[0017] The ring pull gripping device is preferably for gripping a first size of ring pull, and a second engagement device is provided for engaging with a second size of ring pull. This second engagement device may comprise a slot for receiving the handle of the second size of ring pull.

[0018] This second size of ring pull may be typified by lack of inclusion of a finger hole (and is known as a beverage can tab). The slot is then capable in use of making secure yet releasable engagement with the second size of ring pull. The device of the invention is then also suitable for opening beverage-style ring-pull cans. This slot may be provided in the handle (in which case the wedge end of the device functions as the handle) or in the wedge portion (in which case the same handle can be used).

[0019] The second size of ring pull may be fed into the leading edge of the slot by a pushing action, so that after the tab has been gripped, a first upwards lifting of the handle of the tool breaks the seal, and then a downwards push of the handle against the rim or the surface of the can pulls the tab away from the remainder of the can. In this way, the tool serves to assist in picking up the end of the tab and then in bending the tab down. Preferably the slot includes tab retaining means so that the freed tab is retained for controlled removal.

[0020] The device is preferably a unitary moulded plastics article.

[0021] Examples of the invention will now be described in detail with reference to the accompanying drawings, in which:

[0022] FIG. 1 shows one example of device of the invention;

[0023] FIG. 2 shows the device of FIG. 1 with a larger handle;

[0024] FIG. 3 shows a side view of another example of device of the invention;

[0025] FIG. 4 shows another example of device of the invention;

[0026] FIG. 5 shows another example of device of the invention made in a thin material, employing a few pillars;

[0027] FIG. 6 shows the working end of another example of device of the invention, in plan view;

[0028] FIG. 7a shows the working end of the device of FIG. 6 in elevation view;

[0029] FIG. 7b shows the working end of an improved version of the device of FIG. 6, in elevation view;

[0030] FIG. 8 shows an entire view of the device of FIG. 6;

[0031] FIGS. 9a, 9b and 9c show other profiles for the seal-breaking edges of the device;

[0032] FIGS. 10a, 10b, 10c and 10d show some other profiles for the part of the device that catches the ring during the seal breaking and lifting steps;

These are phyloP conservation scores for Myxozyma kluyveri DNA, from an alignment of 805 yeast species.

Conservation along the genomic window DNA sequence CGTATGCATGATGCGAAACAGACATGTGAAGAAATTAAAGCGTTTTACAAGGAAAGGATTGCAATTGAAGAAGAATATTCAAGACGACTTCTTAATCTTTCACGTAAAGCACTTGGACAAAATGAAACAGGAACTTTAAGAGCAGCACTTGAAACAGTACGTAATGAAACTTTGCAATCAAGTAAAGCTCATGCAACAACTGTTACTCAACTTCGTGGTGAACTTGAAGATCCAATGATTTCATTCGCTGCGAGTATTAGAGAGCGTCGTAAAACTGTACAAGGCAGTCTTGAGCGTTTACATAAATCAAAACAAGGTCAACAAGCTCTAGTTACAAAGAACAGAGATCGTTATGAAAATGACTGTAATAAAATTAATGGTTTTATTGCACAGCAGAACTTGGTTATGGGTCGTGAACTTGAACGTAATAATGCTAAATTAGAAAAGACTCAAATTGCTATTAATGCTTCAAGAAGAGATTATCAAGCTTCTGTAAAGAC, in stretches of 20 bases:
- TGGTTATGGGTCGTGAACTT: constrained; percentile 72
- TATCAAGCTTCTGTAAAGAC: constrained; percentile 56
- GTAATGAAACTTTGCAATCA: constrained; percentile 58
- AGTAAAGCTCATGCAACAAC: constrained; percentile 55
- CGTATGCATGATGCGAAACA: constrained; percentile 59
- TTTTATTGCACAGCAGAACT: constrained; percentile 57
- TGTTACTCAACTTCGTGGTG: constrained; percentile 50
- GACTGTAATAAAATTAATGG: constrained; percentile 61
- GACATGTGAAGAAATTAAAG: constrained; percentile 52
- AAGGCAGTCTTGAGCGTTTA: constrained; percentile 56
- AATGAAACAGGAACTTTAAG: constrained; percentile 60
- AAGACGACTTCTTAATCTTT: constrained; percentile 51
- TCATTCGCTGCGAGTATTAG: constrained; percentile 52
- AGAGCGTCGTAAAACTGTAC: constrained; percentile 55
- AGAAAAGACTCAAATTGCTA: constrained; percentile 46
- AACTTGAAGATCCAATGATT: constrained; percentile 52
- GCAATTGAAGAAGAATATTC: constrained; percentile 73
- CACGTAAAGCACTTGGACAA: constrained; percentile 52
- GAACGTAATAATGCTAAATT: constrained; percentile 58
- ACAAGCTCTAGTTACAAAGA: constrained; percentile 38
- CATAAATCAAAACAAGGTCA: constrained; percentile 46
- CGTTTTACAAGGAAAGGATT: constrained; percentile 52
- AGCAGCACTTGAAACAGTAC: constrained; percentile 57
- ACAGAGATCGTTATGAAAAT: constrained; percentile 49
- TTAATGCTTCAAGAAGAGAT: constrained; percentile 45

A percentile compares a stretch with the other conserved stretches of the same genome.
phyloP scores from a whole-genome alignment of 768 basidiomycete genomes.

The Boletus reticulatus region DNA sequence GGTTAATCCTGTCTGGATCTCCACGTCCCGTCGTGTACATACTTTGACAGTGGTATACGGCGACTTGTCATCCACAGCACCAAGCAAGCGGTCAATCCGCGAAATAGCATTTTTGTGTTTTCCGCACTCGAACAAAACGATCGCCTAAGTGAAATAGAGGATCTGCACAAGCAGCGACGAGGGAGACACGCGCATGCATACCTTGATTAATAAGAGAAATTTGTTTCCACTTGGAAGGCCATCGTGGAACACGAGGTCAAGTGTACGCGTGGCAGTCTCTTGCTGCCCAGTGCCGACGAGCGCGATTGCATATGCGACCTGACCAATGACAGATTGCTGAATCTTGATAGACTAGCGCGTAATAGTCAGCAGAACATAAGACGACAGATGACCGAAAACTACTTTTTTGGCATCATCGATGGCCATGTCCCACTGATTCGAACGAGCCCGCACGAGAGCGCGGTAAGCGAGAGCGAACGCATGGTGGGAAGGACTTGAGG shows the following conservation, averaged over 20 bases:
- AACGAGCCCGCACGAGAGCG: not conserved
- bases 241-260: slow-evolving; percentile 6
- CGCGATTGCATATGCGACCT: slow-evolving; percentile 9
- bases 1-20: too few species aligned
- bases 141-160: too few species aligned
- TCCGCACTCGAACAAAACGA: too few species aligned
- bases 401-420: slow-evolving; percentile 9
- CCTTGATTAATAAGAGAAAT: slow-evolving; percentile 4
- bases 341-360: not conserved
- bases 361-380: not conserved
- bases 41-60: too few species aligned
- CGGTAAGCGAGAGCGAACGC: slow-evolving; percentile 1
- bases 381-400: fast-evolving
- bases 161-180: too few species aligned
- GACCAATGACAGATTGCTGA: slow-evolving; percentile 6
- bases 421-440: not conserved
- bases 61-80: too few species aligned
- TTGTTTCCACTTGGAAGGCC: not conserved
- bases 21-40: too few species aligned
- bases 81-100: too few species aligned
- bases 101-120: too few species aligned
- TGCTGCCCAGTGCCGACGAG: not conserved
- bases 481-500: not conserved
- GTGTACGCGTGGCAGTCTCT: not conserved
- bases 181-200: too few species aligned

[0033] FIG. 11 shows another version of part of the device that catches the ring during the seal breaking and lifting steps;

[0034] FIGS. 12a, 12b and 12c show other profiles of the ring ramp and ring catcher;

[0035] FIGS. 13a and 13b show a section through another example of the device of the invention using not a bend but an extension to act as a heel;

[0036] FIG. 14 shows another example of device of the invention, again using not a bend but an extension to act as a heel, in perspective;

[0037] FIG. 15 shows another example of device of the invention with a slot in the end of the handle;

[0038] FIG. 16 shows another example of device of the invention with a slot constructed within the head;

[0039] FIG. 17a shows a side view of a slot in a narrow handle; open from side to side;

[0040] FIG. 17b is a top view of 17a in use on a prior-art can top;

[0041] FIG. 18a is a side view of a slot in a narrow handle with a slot enclosed on 3 sides;

[0042] FIG. 18b is a top view of 18a in use;

[0043] FIG. 19 shows another example of device of the invention which is a dual-ended tool shaped for holding in the palm and including a slot for beverage cans in the handle;

[0044] FIGS. 20a-20e show various views of another example of device of the invention;

[0045] FIG. 21a shows another example of device of the invention having a flattened portion in the handle including a slot for engagement with a beverage can type ring-pull; and

[0046] FIG. 21b is a section through the flattened portion A-A′ of FIG. 21a.

[0047] The operation of the device of the invention (the term “device” is used interchangeably with the term “tool” in this description) will first be described with reference to one preferred embodiment, which is that of FIGS. 6 to 8. All embodiments will then be described, concentrating on the differences between them.

[0048] As shown in FIGS. 6 to 8, the can opening device has a base with a wedge portion 106,107 at one end, and a handle 800 at an opposite end. A ring pull gripping device 108 is mounted on the wedge portion 106,107 and arranged to grip the ring pull when the wedge portion is inserted beneath the ring pull (namely between the ring pull and the lid of the can).